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Young Writers Society

A Christmas tale

by Cailey

“Crucify him!” the cries ran out from the crowd. There was a hint of desperation in the screaming voices, as if they feared that prolonging the death would end by harming them. “Crucify him!”

“Please, what has he ever done to you?” One man fought against the crowd. His back was hunched and a line of tears decorated his cheek. “Has this man ever done you harm?” One bony hand reached for a screaming youth. The young boy turned in distaste.

“He’s a blasphemer, have no not heard him call himself the Son of God? He is a lawbreaker, healing and working on the Sabbath. He… he…” the boy shrugged and turned back to the crowd, “Crucify him!”

Angrily the older man pushed through the crowd again, until suddenly he was stopped by a young girl. Her eyes were wide and afraid as she tried to make out the chant and sing along. She had run into the man on her way to search for a better view. Upon the impact she stopped and glanced up into the dark eyes of her obstacle.

“I’m sorry,” she murmured, turning again to push past the throng of bodies. Suddenly she stopped and faced the man again. Indecision over whether or not to speak battled in her eyes before finally her mouth opened. “What are they saying?”

“Foolishness,” was the reply. The girl bit her lip and tilted her head as a request for more detail. The man continued in a sad voice, “They want to kill the only man who has done nothing wrong.”

“Why? I heard he was a bad man.” The girl’s small words were so sure and precise.

“No, no. He was not bad, not at all.”

“Why not?” The girl had now made her way right in front of the old man, and he realized he now had her full attention. “My momma said he was a liar.”

“A liar? He told nothing but the truth. Would you like to hear a story?” Slowly the man and the girl created a path away from the mob of people. Wearily the elder sat on a boulder with his cane leaned against his legs. The child stood curiously before him. “I was there when this man was born. I was much younger then, of course. A shepherd; in fact I was watching my sheep when he entered the world.”

“I like sheep,” the child interrupted, giggling.

“Me too,” the man laughed softly before continuing, “and every night I would sit on the hills and sing to my sheep. Except, this night was different. When I close my eyes I can still see the way the sky lit up. One second it was all a sheet of black save a few glistening stars, one brighter than the rest. Then the sky was a canvas of light and beauty.”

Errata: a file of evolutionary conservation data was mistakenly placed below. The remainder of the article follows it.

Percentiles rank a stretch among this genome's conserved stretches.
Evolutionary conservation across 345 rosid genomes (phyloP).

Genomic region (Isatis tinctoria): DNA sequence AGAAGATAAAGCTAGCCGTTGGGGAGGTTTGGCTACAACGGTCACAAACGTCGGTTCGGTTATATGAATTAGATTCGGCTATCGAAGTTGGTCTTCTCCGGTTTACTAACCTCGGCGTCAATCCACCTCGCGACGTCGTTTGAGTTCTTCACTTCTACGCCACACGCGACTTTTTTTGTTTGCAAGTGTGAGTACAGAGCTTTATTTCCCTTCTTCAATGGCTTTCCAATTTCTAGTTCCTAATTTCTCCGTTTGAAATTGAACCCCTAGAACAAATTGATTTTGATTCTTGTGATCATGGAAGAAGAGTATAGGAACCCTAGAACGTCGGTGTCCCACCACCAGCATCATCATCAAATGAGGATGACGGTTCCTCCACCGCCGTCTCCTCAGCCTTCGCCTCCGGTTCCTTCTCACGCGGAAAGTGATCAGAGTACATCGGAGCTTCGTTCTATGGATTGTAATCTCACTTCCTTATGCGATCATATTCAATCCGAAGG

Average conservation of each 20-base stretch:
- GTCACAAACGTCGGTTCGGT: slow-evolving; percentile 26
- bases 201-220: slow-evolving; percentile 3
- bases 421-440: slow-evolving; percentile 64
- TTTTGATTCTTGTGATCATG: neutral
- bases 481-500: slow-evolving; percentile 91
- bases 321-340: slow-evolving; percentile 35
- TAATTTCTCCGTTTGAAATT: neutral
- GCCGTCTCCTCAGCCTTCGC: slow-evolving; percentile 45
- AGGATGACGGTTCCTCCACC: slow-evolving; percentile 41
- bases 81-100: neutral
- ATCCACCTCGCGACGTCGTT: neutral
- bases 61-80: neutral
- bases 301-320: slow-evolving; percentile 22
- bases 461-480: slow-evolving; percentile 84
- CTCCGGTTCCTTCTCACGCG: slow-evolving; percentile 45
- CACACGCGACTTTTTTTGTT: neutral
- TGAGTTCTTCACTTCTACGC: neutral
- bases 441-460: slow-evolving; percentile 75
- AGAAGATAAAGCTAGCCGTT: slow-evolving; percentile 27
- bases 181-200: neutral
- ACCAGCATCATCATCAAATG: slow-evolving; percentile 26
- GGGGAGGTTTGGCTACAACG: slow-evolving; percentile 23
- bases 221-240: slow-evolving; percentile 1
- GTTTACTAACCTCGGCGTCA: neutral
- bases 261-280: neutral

“Was it the sun?” the girl inquired.

“No, it was something much more magnificent and terrifying.”

“Um, I don’t know.”

“An angel.” At those words the girl gasped and covered her mouth with her tiny hands.

“A real angel?”

“Yes, a real angel. He told us not to be afraid, and then said a Savior had been born. The angel instructed the other shepherds and me to go to a certain stable in Bethlehem.” The story was interrupted by a chorus of cheers. For a few minutes the man was silent, listening as Pilate announced the freedom of Barabbas.

“Well, did you go?” With a sigh the shepherd turned his eyes back to the girl.

“Of course we did. As soon as the angels had gone we got up and traveled to the stable. Just as we had been told we found a baby wrapped in clothes and lying in a manger. His mother was young and tired, but her eyes lit up when we arrived. She held her child closely as we explained the angel’s visit, and her husband also listening with interest. No doubt they both wondered if it could really be true that their son was the Messiah.”

“The man they want to kill, he’s the baby you saw?”

“Yes, we saw him and knew he was special. To be able to touch his sleeping face, witness the fulfillment of so many prophecies…” his voice faded and his eyes were glossed over with the memory.

“But why do they want to kill him?” Finally the girl dropped to her knees. The man thought for a few minutes.

“Oh, for many reasons. One day when you’re older you will understand. For now, you must remember what I have told you. I saw the angels, and I heard them announce the birth of the Savior. Since then I have seen miracles done by this man. I have seen him heal lepers and give sight to the blind. I have heard stories of how he cast out demons and made the crippled walk. Today, he has been condemned to die, but when he was born all those years ago I know somewhere inside he was born for this moment. You cannot understand, my child, but this man was born to die.”

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10 Reviews

Points: 1234
Reviews: 10

Sun Feb 10, 2013 6:30 pm
Snow says...

This is beautiful... such an amazing idea for a piece, so moving.

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71 Reviews

Points: 2936
Reviews: 71

Mon Dec 19, 2011 7:49 pm
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rubberduck wrote a review...

Hey there, here's a quick review. :)
It's a lovely piece, to be honest.

I have a suggestion though, perhaps you'd like to edit this bit?

“Well, did you go?” With a sigh the shepherd turned his eyes back to the girl.

It isn't quite clear, so maybe you could seperate this particular bit of dialogue by a paragraph?
So it'd become;

“Well, did you go?”
With a sigh the shepherd turned his eyes back to the girl.

Apart from this, there is nothing else to point out.
Splendid job and Merry Christmas in advance! :)

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Points: 300
Reviews: 0

Mon Dec 19, 2011 8:00 am
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EllaWylie says...

I love it. It is suspensful, detailed, and keeps the reader on their feet :)

i exist in a constant state of confusion so its ok
— veeren